Over the last few years, CIB has become a key player in Canada’s project finance landscape. Since an investment from CIB can take shape in various forms (including subordinated debt, an equity investment or other financing arrangements), developers and lenders have been able to explore new financing structures and risk-sharing mechanisms, making it easier for projects of all sizes to access CIB funding and complete projects that would otherwise not be financeable. The CIB has also entered into strategic partnerships with provincial governments (notably Ontario and Nova Scotia), resulting in energy procurement request for proposals (RFPs) that include the use of a stapled CIB investment option. The 2023 federal budget included an additional $20 billion for the CIB, and we expect the CIB to be particularly important to the financing needs of Indigenous communities that have equity investments in green energy projects.

Province of Ontario

After more than a decade of strong supply, Ontario is entering a period of emerging electricity system needs, driven by increased demand, the retirement of the Pickering nuclear plant, the refurbishment of other nuclear generating units, as well as expiring contracts with older generation facilities. In response to these system-wide reliability needs, the Independent Electricity System Operator (IESO) has launched the long-term request for proposals (the LT1 RFP), which aims to acquire capacity services from new build and expansions to existing electricity resources starting in 2025.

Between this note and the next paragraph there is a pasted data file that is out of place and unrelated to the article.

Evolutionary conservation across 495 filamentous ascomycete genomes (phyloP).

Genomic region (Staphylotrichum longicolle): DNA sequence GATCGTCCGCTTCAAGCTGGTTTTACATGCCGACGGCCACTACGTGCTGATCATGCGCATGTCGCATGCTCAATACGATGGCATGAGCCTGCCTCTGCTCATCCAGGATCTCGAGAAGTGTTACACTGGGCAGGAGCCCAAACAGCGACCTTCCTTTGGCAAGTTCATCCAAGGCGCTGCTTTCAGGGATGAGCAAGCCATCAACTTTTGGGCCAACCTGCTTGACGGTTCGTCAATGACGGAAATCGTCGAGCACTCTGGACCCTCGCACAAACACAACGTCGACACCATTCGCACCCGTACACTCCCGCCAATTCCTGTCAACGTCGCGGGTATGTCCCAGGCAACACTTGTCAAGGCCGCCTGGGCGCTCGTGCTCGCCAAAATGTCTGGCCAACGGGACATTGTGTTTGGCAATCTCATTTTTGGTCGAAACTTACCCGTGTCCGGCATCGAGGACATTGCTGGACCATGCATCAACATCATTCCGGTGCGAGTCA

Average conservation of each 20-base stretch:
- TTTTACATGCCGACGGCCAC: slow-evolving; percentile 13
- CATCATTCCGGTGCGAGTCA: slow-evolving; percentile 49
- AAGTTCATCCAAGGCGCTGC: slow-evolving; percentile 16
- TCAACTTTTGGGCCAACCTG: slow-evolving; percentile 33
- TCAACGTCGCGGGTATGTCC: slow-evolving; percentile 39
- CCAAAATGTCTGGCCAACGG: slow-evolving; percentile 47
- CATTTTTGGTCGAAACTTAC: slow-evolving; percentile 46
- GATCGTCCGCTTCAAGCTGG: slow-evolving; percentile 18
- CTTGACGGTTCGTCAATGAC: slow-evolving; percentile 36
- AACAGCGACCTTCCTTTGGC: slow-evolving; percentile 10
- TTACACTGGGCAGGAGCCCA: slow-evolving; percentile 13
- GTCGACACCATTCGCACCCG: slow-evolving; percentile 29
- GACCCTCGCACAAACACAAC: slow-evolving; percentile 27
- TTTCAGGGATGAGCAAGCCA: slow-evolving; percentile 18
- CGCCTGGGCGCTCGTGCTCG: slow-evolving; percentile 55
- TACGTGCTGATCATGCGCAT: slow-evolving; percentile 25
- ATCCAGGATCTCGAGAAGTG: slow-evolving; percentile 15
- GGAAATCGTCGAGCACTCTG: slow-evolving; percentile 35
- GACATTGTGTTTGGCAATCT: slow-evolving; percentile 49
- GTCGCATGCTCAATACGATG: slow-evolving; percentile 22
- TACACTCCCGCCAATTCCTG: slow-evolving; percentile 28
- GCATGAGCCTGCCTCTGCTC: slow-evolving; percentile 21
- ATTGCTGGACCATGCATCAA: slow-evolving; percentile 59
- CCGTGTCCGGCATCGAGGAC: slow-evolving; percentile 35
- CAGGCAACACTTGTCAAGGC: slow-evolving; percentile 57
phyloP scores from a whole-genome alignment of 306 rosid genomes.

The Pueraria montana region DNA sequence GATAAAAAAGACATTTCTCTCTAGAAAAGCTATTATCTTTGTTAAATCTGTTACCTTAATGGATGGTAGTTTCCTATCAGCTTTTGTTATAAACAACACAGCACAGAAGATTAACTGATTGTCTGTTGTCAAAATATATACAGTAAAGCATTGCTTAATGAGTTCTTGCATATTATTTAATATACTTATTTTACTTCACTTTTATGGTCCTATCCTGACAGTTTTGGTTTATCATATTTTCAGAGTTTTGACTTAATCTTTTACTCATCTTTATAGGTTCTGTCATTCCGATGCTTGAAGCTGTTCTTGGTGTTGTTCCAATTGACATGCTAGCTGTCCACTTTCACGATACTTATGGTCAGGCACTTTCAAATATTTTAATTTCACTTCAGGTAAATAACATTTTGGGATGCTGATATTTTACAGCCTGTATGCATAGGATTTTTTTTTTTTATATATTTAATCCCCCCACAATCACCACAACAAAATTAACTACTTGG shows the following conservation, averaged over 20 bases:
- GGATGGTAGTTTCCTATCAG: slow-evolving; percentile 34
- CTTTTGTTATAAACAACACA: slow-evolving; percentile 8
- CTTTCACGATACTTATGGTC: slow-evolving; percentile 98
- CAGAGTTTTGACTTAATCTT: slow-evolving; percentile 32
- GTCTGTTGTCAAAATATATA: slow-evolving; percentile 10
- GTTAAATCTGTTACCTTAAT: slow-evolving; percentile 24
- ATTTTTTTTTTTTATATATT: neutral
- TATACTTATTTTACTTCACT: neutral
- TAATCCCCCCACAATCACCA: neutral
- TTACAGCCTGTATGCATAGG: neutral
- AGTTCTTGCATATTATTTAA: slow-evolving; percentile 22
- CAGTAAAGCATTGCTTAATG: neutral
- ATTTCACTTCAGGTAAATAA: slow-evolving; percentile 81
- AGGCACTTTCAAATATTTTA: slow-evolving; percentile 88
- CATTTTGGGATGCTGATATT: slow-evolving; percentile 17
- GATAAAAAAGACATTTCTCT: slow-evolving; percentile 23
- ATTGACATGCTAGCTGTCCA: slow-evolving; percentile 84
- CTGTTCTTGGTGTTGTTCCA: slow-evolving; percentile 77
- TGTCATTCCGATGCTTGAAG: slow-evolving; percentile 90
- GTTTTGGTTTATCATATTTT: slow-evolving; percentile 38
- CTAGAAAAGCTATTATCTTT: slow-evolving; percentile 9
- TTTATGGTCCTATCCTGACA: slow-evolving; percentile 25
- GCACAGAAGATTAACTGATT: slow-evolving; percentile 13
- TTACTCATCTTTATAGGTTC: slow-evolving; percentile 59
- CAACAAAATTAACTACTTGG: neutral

The IESO is seeking to competitively procure approximately 3,700 megawatts (MW) of year-round electricity reliability services from new build electricity resources through the LT1 RFP, measured on an effective capacity basis. Of this 3,700 MW, the IESO has stated that it is targeting 2,500 MW of energy storage and at least 1,500 MW of non-emitting resources. These assets will be connected to Ontario’s distribution or transmission system, registered in the IESO-administered markets, and capable of delivering more than 1 MW continuously for at least four consecutive hours. It is expected that this build-out will be funded in large part by a combination of federal funding and project financing solutions, and will continue the trend initiated by the Oneida Energy Storage project (Torys represented the project borrower and certain sponsors) toward the application of traditional and new project financing structures to energy storage projects.